28 February 2017
A LINZ Data Service (LDS) update on the Kaikoura earthquake, the power of LiDAR, hot tips, getting data from the LDS, airbourne gravity dataset and building outlines survey results.
The unseasonal summer weather across many parts of New Zealand hasn’t cooled the demand for data! We have now reached nearly 33,000 registered users, and so it’s a good time to remind you about the help guides we have available (see ‘Hot Tips for LDS!’ in this issue).
What are you doing with our data? We’d love to hear any stories about how you are using our data! Or give your feedback on the LDS and what you want to hear about in a future newsletter.
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On 14 November 2016 Kaikoura was hit by a 7.8 magnitude earthquake. Soon after the quake LINZ worked with the NZTA and Canterbury Civil Defence to coordinate the aerial imagery that was quickly needed to identify areas of risk and to plan the recovery of infrastructure. The aerial imagery on the LDS was taken that same day and shows in amazing detail (0.2m) the devastation the area suffered.
Power of LiDAR to show undersea faults
LiDAR – the 3D mapping technology created using airborne lasers – was another important dataset for recovery, and showed that the impact of the quake went beyond the land and out into the sea floor as well. LINZ worked with the Australian Defence Force to collect this data, and it will be used to plan where more sea floor mapping may be needed for updating charts. This data as well as LiDAR data for other parts of New Zealand can now be found on the LDS.
Hot Tips for LDS!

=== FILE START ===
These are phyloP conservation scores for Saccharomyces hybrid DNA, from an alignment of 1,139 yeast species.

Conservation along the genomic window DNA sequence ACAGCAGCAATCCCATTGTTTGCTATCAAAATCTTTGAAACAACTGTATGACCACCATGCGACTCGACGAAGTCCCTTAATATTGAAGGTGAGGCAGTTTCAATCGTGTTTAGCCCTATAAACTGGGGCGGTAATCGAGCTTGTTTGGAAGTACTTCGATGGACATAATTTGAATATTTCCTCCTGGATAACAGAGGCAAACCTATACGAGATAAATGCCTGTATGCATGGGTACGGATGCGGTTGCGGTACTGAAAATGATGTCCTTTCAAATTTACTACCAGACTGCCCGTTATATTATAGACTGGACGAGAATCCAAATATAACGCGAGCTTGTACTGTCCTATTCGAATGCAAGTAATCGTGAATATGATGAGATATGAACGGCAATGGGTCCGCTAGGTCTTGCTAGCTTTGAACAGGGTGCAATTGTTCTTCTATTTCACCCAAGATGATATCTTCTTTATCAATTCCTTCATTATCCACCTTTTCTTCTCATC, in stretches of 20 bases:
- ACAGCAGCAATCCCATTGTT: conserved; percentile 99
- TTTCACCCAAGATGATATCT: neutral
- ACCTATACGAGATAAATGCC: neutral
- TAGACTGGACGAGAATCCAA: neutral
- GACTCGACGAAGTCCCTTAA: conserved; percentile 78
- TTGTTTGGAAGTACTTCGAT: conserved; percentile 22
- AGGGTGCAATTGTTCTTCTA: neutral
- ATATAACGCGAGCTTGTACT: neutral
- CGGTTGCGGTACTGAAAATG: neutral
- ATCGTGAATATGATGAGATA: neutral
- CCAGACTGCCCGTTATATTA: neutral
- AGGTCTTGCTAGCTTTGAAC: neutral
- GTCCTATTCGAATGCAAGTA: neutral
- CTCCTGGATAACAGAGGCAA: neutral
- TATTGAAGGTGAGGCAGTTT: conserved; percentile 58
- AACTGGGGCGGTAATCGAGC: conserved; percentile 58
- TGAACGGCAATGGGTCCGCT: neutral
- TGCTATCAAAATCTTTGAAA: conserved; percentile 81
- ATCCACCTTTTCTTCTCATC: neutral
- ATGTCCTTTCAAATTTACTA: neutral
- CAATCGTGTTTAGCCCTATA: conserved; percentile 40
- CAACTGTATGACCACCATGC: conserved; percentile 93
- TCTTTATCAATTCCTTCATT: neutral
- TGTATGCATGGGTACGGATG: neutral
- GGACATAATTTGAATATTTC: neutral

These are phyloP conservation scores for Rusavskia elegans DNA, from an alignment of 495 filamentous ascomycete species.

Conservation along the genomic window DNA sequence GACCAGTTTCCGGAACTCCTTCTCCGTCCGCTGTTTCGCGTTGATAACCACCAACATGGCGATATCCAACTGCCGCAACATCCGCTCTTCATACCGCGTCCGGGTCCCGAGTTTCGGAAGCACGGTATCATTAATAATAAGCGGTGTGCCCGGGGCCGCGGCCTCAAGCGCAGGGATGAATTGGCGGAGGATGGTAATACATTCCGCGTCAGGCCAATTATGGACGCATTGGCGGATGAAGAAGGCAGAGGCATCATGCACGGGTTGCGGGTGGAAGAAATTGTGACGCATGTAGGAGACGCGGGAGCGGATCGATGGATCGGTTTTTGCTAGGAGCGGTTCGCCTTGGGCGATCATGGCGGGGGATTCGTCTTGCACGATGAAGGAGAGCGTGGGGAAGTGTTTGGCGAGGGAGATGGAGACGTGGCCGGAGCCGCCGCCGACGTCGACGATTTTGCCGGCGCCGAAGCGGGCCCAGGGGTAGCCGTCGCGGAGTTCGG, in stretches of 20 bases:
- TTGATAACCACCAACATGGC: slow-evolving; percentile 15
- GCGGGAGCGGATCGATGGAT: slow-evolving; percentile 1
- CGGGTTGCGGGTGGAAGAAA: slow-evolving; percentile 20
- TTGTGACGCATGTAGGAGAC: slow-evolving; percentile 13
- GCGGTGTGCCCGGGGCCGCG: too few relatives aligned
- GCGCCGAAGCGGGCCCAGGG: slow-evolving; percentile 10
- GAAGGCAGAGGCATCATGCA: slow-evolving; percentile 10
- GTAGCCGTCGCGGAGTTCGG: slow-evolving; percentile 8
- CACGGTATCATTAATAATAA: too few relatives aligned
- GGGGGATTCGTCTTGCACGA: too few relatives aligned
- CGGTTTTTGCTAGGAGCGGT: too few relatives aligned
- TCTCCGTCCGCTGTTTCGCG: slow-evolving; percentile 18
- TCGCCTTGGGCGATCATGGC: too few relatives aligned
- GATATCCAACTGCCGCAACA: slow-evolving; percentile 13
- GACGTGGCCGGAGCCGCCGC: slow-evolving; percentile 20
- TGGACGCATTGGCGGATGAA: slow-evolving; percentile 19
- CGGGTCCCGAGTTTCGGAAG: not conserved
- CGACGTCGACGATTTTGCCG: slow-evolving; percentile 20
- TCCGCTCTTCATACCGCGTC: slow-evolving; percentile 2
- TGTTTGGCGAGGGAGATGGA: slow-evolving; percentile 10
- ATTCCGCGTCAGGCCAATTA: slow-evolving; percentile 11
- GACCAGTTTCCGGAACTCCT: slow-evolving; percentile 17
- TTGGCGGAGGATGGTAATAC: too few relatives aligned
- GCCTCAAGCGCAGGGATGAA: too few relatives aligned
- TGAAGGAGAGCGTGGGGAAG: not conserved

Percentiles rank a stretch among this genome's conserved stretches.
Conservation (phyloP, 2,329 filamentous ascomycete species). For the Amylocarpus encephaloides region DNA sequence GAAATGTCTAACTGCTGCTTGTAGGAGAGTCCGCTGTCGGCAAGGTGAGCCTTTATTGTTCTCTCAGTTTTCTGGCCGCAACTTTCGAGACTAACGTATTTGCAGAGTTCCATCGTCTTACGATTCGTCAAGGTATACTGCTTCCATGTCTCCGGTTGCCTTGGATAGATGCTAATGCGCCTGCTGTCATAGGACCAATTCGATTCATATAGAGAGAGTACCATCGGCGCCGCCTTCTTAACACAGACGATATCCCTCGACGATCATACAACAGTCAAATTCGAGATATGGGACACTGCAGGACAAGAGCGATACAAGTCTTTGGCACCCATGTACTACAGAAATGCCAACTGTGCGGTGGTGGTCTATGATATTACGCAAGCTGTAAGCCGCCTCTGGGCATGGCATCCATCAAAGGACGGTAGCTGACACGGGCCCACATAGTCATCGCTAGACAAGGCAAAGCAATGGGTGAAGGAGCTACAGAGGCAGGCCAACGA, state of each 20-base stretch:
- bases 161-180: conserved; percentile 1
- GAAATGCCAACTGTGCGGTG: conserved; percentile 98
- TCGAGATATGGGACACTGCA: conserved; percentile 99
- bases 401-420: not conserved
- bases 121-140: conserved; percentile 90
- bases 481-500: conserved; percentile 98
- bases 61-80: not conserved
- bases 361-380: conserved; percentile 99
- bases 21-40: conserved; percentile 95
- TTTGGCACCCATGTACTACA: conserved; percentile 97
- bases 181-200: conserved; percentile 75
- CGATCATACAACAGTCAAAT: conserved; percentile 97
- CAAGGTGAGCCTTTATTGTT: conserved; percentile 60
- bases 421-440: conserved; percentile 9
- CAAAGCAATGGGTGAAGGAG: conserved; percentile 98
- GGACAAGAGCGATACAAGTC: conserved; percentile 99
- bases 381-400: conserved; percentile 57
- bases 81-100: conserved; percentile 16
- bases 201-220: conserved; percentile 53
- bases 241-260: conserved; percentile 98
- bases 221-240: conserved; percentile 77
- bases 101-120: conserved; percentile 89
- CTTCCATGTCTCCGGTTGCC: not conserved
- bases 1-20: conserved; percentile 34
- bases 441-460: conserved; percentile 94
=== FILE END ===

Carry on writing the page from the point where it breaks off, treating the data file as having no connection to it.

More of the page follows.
Did you know we had guides online to help you get the most out of the LDS? To make it easy to find the information you need, we have created a list of our trouble shooting tips and guides. If there is something you would like to see that we haven’t covered– let us know, we want to help you use and integrate our data.
How should I get my data from the LDS?
Whether you are a casual user or regularly downloading LDS data, there are options for getting the data that suits your needs. Here are your choices on the LDS:
- Web Feature Services or ‘WFS’ provides an interface for exchanging vector format geographic information. This means you don’t need to be constricted by a maximum download limit or have to wait to access and use the data. The real benefit of WFS is that users can write a script to automate a data feed from LDS. And it’s real time, so the data is up-to-the-minute.
- Courier Service is a better option if you want a lot of layers or a dataset greater than 3.5GB. Once you have it you can keep it up to date with changesets. (There is a small delivery charge)
- Downloads are free and the number you take is not capped. This is our most popular method of data access.
Feel free to email us for advice on using the LDS. We’re also interested in hearing how you are using the data.
New Dataset - Airbourne Gravity Flight Lines
New Zealand’s national airbourne gravity dataset covers the three main islands of New Zealand and up to 10km offshore. It was collected between September 2013 and June 2014 in a joint project between LINZ, GNS Science and Victoria University of Wellington.
Gravity observations can be used to compute gravity anomalies: differences between measured gravity and a model of the Earth’s gravity field. These are used to investigate concealed geological structures and for geoid modelling, which informs our datum, critical to our surveying, mapping and charting.
Building Outlines Survey Results
Many thanks to those of you who responded to the Building Outlines Survey. We’ll use the results to understand how usefulness this data is to users. We had 45 responses and of these:
- 90% ‘strongly agreed’ or ‘agreed’ that the dataset was useful
- 71% ‘strongly agreed’ or ‘agreed’ that the dataset met the needs of their organisation
- 80% of respondents who already use building outline data have issues with their current data
- 70% ‘strongly agreed’ or ‘agreed’ that the dataset was better than existing data
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